Bust credit union faces takeover by State bank
PAC report warns Irish banks vulnerable to repeat of the 2008 banking collapse
THE Central Bank is to apply to the courts next week for permission to allow Permanent TSB to take over one of the largest credit unions in the country, the Sunday Independent has learned.
The move will send shockwaves through the 2.8 million people who are members of 392 credit unions in the State.
In what is set to be the first-ever attempt by a bank to take ownership of a credit union, emergency financial legislation will be used to seek to have Permanent TSB take ownership of the troubled Newbridge credit union.
The dramatic development comes as a new report by the Dail's Public Accounts Committee says that the State remains vulnerable to a repeat of the 2008 banking crisis.
The PAC has asked former Department of Finance chiefs David Doyle and Kevin Cardiff, former Financial Regulator Pat Neary and former Central Bank Governor John Hurley, to explain their actions during the 2008 bank crash, including on the night of the bank guarantee.
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Last night it was understood the Exchequer will be forced to inject between €50m and €70m into Newbridge CU to boost its reserves before the State-rescued Permanent TSB executives can move in.
The application to effectively nationalise the credit union will raise fears of the start of a pattern of takeovers of troubled branches in the community-run sector.
Credit unions are controlled and run by their members and any profits go back into the community.
Moves for credit unions to be forcibly taken from their member owners and handed over to banks are set to be vehemently opposed by the entire movement.
Last night Senator Ronan Mullen said: "Last week I urged the Government to provide clarity on the state of credit unions. This request was ignored and as a result of the Government's failure to act, community credit unions are in disarray. The new proposal for a takeover by Permanent TSB is an attack on the community credit system."
A report to be published this month, meanwhile, states that the country remains vulnerable to a repeat of the 2008 banking crisis, and adds that the means to punish white-collar crime five years on remain seriously deficient.
A draft report of the Dail Public Accounts Committee also states that the State's bad bank, Nama, will have to raise €39bn to break even – a €7bn increase, on account of interest payments, from the previously stated €32bn.
Regulators will apply to the High Court early next week to use emergency financial legislation – put in place following the collapse of the banking sector – to seize control of the Newbridge lender from its member owners.
Bank resolution legislation allows the Central Bank to go to the courts to seize control of any financial firm it has concerns about.
The application is set to be opposed by Newbridge Credit Union members.
The Co Kildare lender has been controlled by a court-appointed special manager for almost two years now after concerns over its finances.
Central Bank executives had been planning to merge Newbridge with smaller neighbour Naas credit union. But the board of Naas rejected the link-up after considering it for months.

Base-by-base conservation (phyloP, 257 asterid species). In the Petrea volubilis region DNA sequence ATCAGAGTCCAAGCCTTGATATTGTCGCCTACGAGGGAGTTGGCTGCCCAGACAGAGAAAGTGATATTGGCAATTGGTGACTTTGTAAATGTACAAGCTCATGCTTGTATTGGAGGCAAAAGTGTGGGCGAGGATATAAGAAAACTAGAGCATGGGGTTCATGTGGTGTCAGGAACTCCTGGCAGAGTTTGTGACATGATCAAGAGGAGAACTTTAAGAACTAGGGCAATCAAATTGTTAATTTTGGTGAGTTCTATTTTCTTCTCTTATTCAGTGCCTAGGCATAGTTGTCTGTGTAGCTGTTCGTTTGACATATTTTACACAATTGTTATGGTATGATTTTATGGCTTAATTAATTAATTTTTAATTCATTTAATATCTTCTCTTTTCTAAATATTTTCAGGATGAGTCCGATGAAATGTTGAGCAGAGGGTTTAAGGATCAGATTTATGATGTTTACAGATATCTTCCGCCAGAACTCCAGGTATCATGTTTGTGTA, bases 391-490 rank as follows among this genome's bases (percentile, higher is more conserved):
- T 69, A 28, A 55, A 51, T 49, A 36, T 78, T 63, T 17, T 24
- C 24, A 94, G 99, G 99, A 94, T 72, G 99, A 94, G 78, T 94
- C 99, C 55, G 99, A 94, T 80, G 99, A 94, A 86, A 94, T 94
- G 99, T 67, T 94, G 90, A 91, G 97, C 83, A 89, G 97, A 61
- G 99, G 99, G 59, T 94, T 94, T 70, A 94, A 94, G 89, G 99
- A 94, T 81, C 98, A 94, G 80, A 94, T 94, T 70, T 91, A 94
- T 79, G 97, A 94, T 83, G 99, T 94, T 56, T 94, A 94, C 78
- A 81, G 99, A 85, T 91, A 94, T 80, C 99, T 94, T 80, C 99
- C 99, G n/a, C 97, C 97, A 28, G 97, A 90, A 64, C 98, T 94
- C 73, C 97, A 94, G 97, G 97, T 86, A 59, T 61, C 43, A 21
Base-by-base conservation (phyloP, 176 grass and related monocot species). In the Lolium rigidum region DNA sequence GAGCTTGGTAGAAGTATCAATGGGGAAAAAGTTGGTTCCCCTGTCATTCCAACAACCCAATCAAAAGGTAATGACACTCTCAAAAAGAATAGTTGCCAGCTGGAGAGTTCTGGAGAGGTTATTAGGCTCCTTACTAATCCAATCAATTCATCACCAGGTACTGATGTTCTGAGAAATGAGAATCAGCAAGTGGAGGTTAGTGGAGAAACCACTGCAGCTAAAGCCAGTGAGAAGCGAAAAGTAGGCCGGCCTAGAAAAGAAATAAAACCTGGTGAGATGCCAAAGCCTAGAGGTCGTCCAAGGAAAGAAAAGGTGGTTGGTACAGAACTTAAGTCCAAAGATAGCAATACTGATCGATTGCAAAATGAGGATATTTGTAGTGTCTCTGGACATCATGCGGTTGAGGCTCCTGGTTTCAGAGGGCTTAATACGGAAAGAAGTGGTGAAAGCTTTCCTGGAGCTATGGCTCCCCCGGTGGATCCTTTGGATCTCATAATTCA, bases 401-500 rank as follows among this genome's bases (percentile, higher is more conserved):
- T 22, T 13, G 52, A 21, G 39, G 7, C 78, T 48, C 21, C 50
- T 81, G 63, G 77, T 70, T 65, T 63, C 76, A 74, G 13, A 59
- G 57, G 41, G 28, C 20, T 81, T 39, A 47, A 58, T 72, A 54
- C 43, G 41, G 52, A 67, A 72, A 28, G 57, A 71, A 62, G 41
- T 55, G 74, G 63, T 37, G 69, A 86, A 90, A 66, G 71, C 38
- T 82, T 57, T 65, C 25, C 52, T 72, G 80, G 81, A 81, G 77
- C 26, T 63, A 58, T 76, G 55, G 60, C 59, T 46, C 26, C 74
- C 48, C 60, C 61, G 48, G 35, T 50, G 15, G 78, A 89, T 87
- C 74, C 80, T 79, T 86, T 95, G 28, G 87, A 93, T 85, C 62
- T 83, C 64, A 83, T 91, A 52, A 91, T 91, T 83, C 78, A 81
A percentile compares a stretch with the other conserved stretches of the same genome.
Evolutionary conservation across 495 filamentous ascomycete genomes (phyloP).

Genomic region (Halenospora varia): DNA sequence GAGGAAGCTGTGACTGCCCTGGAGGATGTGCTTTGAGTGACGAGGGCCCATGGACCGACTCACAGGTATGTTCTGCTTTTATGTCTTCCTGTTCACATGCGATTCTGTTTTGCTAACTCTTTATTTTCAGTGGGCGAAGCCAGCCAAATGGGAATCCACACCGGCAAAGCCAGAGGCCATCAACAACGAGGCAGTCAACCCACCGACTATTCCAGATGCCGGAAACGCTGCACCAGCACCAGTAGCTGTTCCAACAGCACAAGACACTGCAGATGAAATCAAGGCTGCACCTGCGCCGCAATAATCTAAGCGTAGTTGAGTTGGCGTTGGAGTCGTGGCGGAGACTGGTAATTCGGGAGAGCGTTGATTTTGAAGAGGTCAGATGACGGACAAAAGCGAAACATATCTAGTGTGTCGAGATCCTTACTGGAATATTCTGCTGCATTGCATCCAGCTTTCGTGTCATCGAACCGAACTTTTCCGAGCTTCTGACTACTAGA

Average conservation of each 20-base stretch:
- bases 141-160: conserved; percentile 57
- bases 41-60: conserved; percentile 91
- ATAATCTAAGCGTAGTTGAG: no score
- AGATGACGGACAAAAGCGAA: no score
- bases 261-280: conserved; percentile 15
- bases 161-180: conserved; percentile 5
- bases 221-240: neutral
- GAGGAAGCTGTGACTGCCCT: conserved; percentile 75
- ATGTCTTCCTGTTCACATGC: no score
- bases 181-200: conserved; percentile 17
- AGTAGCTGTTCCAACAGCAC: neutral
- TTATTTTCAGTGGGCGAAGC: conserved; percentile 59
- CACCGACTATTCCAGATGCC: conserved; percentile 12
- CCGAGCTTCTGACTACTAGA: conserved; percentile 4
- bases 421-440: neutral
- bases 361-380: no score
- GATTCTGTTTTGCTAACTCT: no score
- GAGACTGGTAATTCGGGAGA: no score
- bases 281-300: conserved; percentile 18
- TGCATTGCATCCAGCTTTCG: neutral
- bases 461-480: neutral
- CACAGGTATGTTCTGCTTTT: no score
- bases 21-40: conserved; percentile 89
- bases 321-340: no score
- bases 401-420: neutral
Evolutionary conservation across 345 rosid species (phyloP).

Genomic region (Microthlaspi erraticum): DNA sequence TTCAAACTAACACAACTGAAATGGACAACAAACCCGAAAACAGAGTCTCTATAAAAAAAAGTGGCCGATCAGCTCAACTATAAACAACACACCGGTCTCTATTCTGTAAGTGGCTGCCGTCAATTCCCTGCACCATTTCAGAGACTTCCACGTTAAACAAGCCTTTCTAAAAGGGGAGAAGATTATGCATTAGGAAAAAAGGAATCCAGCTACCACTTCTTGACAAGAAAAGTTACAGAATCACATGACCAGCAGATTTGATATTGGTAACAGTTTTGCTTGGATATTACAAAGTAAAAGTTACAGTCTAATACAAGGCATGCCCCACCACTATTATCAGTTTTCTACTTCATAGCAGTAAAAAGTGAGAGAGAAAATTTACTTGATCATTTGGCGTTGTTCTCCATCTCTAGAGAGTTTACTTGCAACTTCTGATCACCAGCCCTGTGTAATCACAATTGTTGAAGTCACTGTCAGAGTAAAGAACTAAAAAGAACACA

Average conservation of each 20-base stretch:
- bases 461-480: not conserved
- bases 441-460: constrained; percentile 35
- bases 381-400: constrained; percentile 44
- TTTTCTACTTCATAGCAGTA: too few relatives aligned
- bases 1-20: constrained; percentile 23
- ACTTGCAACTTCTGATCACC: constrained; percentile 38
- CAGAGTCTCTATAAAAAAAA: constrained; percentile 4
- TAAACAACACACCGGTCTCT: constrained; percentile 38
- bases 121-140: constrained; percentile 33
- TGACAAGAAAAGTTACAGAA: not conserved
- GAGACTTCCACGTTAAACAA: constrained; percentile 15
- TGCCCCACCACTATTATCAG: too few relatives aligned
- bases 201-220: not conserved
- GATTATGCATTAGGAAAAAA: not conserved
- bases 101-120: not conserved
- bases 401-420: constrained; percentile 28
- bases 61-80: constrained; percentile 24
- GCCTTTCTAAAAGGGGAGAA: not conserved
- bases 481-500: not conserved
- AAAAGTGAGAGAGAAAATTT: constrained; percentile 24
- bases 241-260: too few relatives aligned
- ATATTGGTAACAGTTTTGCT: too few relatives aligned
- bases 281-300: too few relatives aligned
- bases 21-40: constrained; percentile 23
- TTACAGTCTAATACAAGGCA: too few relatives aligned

In a statement last night, the Central Bank confirmed that the board of Naas Credit Union had rejected the merger proposal. "However, the Central Bank remains committed to the protection of members' savings and is working towards finalising an immediate resolution to the financial difficulties at Newbridge Credit Union.
"A viable alternative option is being actively pursued which would protect members' savings and ensure continuity of lending and deposit facilities in the community," the Central Bank said.
If the High Court approves the takeover move, the institution will cease to be a credit union. The 37,000 members of Newbridge CU would instead become customers of Permanent TSB bank. But one source close to the situation said the terms and conditions attached to existing loans and savings would stay in place.
The PAC draft report states that the committee's work was "impeded" by the non-availability of persons and records central to the crisis.
It also discloses that the State has spent €123m on legal, financial and accountancy consultants since 2008 to deal with the crisis.
The committee will severely criticise the failure of banks to adequately address the personal debt and mortgage arrears crisis, and will call for tougher oversight by the Central Bank.
The PAC will also severely criticise the banks' continued failure to meet state-set lending targets.
The report also says that the State's ability to penalise and punish those guilty of causing the widespread collapse of the banking system remains weak, five years on.
It adds that taxpayers face having to put further "unknown" billions of euro into the bailed-out banks because of pending stress tests.
The report also concludes that the State's 'bad bank' Nama effectively is providing State aid to the banks totalling €5.6bn.
"The whole system of tackling white-collar crime has not operated well and there is no law on reckless trading."